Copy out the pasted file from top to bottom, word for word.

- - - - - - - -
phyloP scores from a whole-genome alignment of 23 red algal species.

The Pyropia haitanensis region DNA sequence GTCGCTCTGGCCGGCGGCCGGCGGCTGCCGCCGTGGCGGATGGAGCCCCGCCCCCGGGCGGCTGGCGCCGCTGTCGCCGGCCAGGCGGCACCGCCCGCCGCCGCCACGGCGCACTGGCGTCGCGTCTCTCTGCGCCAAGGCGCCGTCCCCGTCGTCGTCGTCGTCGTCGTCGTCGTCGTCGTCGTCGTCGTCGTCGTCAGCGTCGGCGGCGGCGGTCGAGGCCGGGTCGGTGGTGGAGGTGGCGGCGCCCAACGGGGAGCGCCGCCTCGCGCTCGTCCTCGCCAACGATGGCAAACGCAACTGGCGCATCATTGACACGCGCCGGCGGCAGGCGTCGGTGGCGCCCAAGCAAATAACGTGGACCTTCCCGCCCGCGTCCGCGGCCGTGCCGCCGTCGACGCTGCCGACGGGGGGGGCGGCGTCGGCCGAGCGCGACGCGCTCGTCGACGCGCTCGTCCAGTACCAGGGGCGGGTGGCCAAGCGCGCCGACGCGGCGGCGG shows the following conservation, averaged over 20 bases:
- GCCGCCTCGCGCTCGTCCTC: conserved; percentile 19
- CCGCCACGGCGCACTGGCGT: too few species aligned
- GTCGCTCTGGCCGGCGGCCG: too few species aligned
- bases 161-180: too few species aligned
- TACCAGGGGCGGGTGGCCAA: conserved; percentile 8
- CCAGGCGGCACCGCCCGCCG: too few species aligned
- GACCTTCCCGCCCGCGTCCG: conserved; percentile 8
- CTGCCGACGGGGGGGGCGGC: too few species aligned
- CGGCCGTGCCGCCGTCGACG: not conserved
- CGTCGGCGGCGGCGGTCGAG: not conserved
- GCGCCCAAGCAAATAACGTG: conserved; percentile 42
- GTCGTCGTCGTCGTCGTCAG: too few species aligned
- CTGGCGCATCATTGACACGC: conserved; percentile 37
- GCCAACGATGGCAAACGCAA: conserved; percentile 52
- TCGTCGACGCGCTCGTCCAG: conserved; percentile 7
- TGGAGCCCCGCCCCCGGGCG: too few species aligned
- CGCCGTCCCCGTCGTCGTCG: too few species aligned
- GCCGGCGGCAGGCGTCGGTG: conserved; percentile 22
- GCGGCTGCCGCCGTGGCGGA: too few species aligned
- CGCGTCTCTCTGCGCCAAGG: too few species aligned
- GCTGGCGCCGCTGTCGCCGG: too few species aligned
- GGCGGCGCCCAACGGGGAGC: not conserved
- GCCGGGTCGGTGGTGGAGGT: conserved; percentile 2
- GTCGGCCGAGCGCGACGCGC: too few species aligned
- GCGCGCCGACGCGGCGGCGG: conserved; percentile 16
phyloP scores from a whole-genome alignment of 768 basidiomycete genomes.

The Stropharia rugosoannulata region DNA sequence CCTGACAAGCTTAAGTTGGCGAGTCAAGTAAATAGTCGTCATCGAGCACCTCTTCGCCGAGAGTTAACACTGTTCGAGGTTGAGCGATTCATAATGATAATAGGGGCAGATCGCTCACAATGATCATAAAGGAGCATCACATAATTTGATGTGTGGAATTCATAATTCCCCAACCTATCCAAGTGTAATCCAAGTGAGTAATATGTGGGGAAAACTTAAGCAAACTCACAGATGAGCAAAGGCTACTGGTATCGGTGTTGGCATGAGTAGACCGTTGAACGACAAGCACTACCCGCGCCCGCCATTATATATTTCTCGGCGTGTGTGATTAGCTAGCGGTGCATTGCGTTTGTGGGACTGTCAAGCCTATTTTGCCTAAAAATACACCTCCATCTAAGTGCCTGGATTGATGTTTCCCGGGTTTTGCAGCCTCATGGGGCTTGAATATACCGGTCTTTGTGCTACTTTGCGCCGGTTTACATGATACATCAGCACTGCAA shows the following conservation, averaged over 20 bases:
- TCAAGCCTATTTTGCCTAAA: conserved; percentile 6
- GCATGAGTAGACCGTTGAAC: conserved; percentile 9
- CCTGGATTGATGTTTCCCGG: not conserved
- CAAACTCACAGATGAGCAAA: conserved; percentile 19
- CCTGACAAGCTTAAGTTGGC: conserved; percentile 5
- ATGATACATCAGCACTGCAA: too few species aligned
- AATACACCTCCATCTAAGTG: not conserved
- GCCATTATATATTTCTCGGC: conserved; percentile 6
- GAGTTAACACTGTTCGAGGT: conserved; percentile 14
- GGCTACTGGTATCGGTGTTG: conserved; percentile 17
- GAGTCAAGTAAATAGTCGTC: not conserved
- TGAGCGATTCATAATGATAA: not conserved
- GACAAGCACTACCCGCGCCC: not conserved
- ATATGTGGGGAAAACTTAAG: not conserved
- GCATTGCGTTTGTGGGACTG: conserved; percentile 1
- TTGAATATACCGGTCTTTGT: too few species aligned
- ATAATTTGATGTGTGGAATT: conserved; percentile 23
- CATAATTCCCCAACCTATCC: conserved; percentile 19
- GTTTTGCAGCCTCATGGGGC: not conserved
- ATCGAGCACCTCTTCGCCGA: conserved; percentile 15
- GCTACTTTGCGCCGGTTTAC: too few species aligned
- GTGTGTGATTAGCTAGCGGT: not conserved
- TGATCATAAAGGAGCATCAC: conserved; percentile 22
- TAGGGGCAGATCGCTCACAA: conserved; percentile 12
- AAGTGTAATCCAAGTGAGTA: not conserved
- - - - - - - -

phyloP scores from a whole-genome alignment of 23 red algal species.

The Pyropia haitanensis region DNA sequence GTCGCTCTGGCCGGCGGCCGGCGGCTGCCGCCGTGGCGGATGGAGCCCCGCCCCCGGGCGGCTGGCGCCGCTGTCGCCGGCCAGGCGGCACCGCCCGCCGCCGCCACGGCGCACTGGCGTCGCGTCTCTCTGCGCCAAGGCGCCGTCCCCGTCGTCGTCGTCGTCGTCGTCGTCGTCGTCGTCGTCGTCGTCGTCGTCAGCGTCGGCGGCGGCGGTCGAGGCCGGGTCGGTGGTGGAGGTGGCGGCGCCCAACGGGGAGCGCCGCCTCGCGCTCGTCCTCGCCAACGATGGCAAACGCAACTGGCGCATCATTGACACGCGCCGGCGGCAGGCGTCGGTGGCGCCCAAGCAAATAACGTGGACCTTCCCGCCCGCGTCCGCGGCCGTGCCGCCGTCGACGCTGCCGACGGGGGGGGCGGCGTCGGCCGAGCGCGACGCGCTCGTCGACGCGCTCGTCCAGTACCAGGGGCGGGTGGCCAAGCGCGCCGACGCGGCGGCGG shows the following conservation, averaged over 20 bases:
- GCCGCCTCGCGCTCGTCCTC: conserved; percentile 19
- CCGCCACGGCGCACTGGCGT: too few species aligned
- GTCGCTCTGGCCGGCGGCCG: too few species aligned
- bases 161-180: too few species aligned
- TACCAGGGGCGGGTGGCCAA: conserved; percentile 8
- CCAGGCGGCACCGCCCGCCG: too few species aligned
- GACCTTCCCGCCCGCGTCCG: conserved; percentile 8
- CTGCCGACGGGGGGGGCGGC: too few species aligned
- CGGCCGTGCCGCCGTCGACG: not conserved
- CGTCGGCGGCGGCGGTCGAG: not conserved
- GCGCCCAAGCAAATAACGTG: conserved; percentile 42
- GTCGTCGTCGTCGTCGTCAG: too few species aligned
- CTGGCGCATCATTGACACGC: conserved; percentile 37
- GCCAACGATGGCAAACGCAA: conserved; percentile 52
- TCGTCGACGCGCTCGTCCAG: conserved; percentile 7
- TGGAGCCCCGCCCCCGGGCG: too few species aligned
- CGCCGTCCCCGTCGTCGTCG: too few species aligned
- GCCGGCGGCAGGCGTCGGTG: conserved; percentile 22
- GCGGCTGCCGCCGTGGCGGA: too few species aligned
- CGCGTCTCTCTGCGCCAAGG: too few species aligned
- GCTGGCGCCGCTGTCGCCGG: too few species aligned
- GGCGGCGCCCAACGGGGAGC: not conserved
- GCCGGGTCGGTGGTGGAGGT: conserved; percentile 2
- GTCGGCCGAGCGCGACGCGC: too few species aligned
- GCGCGCCGACGCGGCGGCGG: conserved; percentile 16
phyloP scores from a whole-genome alignment of 768 basidiomycete genomes.

The Stropharia rugosoannulata region DNA sequence CCTGACAAGCTTAAGTTGGCGAGTCAAGTAAATAGTCGTCATCGAGCACCTCTTCGCCGAGAGTTAACACTGTTCGAGGTTGAGCGATTCATAATGATAATAGGGGCAGATCGCTCACAATGATCATAAAGGAGCATCACATAATTTGATGTGTGGAATTCATAATTCCCCAACCTATCCAAGTGTAATCCAAGTGAGTAATATGTGGGGAAAACTTAAGCAAACTCACAGATGAGCAAAGGCTACTGGTATCGGTGTTGGCATGAGTAGACCGTTGAACGACAAGCACTACCCGCGCCCGCCATTATATATTTCTCGGCGTGTGTGATTAGCTAGCGGTGCATTGCGTTTGTGGGACTGTCAAGCCTATTTTGCCTAAAAATACACCTCCATCTAAGTGCCTGGATTGATGTTTCCCGGGTTTTGCAGCCTCATGGGGCTTGAATATACCGGTCTTTGTGCTACTTTGCGCCGGTTTACATGATACATCAGCACTGCAA shows the following conservation, averaged over 20 bases:
- TCAAGCCTATTTTGCCTAAA: conserved; percentile 6
- GCATGAGTAGACCGTTGAAC: conserved; percentile 9
- CCTGGATTGATGTTTCCCGG: not conserved
- CAAACTCACAGATGAGCAAA: conserved; percentile 19
- CCTGACAAGCTTAAGTTGGC: conserved; percentile 5
- ATGATACATCAGCACTGCAA: too few species aligned
- AATACACCTCCATCTAAGTG: not conserved
- GCCATTATATATTTCTCGGC: conserved; percentile 6
- GAGTTAACACTGTTCGAGGT: conserved; percentile 14
- GGCTACTGGTATCGGTGTTG: conserved; percentile 17
- GAGTCAAGTAAATAGTCGTC: not conserved
- TGAGCGATTCATAATGATAA: not conserved
- GACAAGCACTACCCGCGCCC: not conserved
- ATATGTGGGGAAAACTTAAG: not conserved
- GCATTGCGTTTGTGGGACTG: conserved; percentile 1
- TTGAATATACCGGTCTTTGT: too few species aligned
- ATAATTTGATGTGTGGAATT: conserved; percentile 23
- CATAATTCCCCAACCTATCC: conserved; percentile 19
- GTTTTGCAGCCTCATGGGGC: not conserved
- ATCGAGCACCTCTTCGCCGA: conserved; percentile 15
- GCTACTTTGCGCCGGTTTAC: too few species aligned
- GTGTGTGATTAGCTAGCGGT: not conserved
- TGATCATAAAGGAGCATCAC: conserved; percentile 22
- TAGGGGCAGATCGCTCACAA: conserved; percentile 12
- AAGTGTAATCCAAGTGAGTA: not conserved